Brown Rice– Veggies and greens. Steamed or Sauteed spinach, chard, collards or kale.  Don’t forget the beans. Hummus, tempeh, tofu, blackeyed peas, pintos, chickpeas, black beans. All good. Add hot sauce, soy sauce or liquid aminos. 

Once you’ve nailed these basic meals by prepping grains and toppings, you’re basically making food sundaes all week. Then as your confidence grows, you can get crazy and branch out into nachos, lasagna, actual sundaes, other grains, grits, smoothie bowls! 

Build the Habit, Get Comfortable

Above all else, if you aren’t experimenting in the kitchen, you’re going to end up at the restaurant or frozen foods section, a victim of hunger without a plan. We have ALL BEEN THERE. I make my kids hit the fruit bowl before they get their hands on chips and salsa or pretzels and hummus. They can fill up on an apple, orange or banana first.  See? Vegans have totally convenient pre-packaged to go foods! 

Make it a habit to spend some quality time in your kitchen. Date your kitchen. She has such delights in store if you treat here with enough affection.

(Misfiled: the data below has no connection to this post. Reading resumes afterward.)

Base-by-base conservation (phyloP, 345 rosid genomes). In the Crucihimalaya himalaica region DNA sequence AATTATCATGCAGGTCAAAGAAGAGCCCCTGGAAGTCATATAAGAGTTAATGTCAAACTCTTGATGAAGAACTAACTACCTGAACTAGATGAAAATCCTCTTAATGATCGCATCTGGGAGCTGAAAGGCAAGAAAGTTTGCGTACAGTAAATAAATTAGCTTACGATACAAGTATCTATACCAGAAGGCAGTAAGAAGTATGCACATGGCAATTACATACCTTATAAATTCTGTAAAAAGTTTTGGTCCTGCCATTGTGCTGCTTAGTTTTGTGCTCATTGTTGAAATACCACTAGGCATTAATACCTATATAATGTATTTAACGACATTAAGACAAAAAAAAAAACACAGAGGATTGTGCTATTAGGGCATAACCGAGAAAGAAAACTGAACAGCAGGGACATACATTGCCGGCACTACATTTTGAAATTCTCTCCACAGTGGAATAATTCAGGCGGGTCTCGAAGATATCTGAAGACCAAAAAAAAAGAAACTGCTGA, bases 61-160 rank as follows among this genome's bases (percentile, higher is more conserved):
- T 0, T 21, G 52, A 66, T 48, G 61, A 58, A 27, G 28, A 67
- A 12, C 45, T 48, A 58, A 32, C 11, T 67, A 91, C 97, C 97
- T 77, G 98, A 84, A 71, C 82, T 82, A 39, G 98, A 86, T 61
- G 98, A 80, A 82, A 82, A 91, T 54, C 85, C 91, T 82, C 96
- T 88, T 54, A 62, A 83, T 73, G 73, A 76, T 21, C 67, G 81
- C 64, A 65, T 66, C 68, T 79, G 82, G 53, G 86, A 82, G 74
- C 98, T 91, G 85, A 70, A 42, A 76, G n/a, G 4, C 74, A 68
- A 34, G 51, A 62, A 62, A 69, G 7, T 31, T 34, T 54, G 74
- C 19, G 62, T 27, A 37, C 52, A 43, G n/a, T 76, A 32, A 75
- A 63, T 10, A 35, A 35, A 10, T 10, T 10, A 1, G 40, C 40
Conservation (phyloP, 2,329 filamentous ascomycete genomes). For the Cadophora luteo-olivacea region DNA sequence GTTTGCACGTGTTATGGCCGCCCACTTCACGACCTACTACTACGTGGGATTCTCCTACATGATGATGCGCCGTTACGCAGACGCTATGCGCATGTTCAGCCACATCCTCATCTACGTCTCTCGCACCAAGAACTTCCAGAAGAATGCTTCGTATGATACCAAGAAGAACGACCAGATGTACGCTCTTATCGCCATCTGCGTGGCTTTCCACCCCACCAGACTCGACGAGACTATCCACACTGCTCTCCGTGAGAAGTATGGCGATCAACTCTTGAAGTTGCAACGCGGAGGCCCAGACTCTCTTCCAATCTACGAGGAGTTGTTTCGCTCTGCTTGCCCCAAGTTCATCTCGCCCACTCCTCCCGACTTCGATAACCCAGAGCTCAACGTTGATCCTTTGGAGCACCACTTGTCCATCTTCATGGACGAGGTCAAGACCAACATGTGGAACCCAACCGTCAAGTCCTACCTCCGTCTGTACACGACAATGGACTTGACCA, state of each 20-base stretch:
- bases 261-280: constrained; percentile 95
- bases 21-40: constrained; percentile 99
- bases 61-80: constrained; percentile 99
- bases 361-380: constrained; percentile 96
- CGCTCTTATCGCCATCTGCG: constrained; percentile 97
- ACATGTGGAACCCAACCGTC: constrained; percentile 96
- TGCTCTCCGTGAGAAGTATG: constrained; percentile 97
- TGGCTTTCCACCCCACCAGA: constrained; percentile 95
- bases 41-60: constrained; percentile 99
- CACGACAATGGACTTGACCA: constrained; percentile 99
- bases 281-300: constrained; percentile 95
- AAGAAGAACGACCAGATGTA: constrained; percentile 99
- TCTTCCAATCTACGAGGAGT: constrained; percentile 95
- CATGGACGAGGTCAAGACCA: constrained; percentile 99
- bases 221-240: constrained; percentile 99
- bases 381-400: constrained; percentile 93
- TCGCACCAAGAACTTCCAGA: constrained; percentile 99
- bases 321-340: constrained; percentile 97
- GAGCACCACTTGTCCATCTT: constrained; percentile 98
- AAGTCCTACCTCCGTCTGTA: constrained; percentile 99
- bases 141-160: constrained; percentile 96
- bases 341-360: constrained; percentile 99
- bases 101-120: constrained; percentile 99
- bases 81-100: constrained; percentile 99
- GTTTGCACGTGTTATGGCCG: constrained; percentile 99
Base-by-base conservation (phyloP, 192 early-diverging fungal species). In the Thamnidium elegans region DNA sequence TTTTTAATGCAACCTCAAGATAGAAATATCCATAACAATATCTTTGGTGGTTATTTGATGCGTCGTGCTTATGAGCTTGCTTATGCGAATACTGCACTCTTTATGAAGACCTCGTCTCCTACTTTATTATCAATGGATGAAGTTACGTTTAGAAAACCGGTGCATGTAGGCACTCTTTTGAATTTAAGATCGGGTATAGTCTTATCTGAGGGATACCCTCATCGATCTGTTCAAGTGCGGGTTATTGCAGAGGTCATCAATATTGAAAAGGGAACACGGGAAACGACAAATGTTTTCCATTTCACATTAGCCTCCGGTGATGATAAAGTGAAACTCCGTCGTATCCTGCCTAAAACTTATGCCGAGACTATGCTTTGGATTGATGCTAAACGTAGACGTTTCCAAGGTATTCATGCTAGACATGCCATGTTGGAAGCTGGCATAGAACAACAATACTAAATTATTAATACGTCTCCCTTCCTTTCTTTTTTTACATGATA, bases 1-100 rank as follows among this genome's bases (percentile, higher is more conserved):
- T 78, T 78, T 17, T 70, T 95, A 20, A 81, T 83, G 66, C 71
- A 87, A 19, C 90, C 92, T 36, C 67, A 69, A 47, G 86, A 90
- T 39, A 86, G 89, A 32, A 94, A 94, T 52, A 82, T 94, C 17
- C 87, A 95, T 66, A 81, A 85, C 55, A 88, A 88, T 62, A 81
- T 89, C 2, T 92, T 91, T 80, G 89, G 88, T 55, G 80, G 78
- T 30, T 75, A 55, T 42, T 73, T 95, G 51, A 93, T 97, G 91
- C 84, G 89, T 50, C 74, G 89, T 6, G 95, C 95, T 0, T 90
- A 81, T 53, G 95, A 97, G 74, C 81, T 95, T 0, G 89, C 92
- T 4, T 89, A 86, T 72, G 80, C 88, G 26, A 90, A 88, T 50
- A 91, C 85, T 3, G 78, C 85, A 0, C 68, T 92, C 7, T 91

You Can Do It!

Get in there, you fearless plant based chef! You’ve got this, and I believe in you. 

If you found this useful, please share with your friends! Sharing is caring, and the more people on board, the more help you have coming up with awesome meals! Aloha!

Kickin' Vegan

Britt Taylor is a Vegan and a 2nd degree blackbelt. She is a wife, mother, and businesswoman. Currently living in bliss with a healthy vegan pregnancy on the lake in South Carolina. A runner (well, mostly a walker these days!) and a personal development director of opportunity. Once she retired in 2019, she has made the free lancing and self made woman world her passion and joy! All she really cares about is helping people transition to a Plant Based lifestyle in the easiest, most painless way and helping them to see that is is easy, fun, sexy and adventurous! She is passionate that it is the truest way that we can live in the peak of health for ourselves, and bonus! The Planet! Britt has an undergrad in both Theatre Arts and Nutrition and decided against pursuing her Master's in order to focus on a truer path in the health paradigm, so she got her online certificate in Plant Based Nutrition from Cornell University. A lifetime studier of health and nutrition has led her on this 30 year journey to be of assistance with those who are trying to navigate this often confusing and contradictory world of nutrition information. She is here to help those who are ready to transition be able to do so with a clarity of purpose and understanding.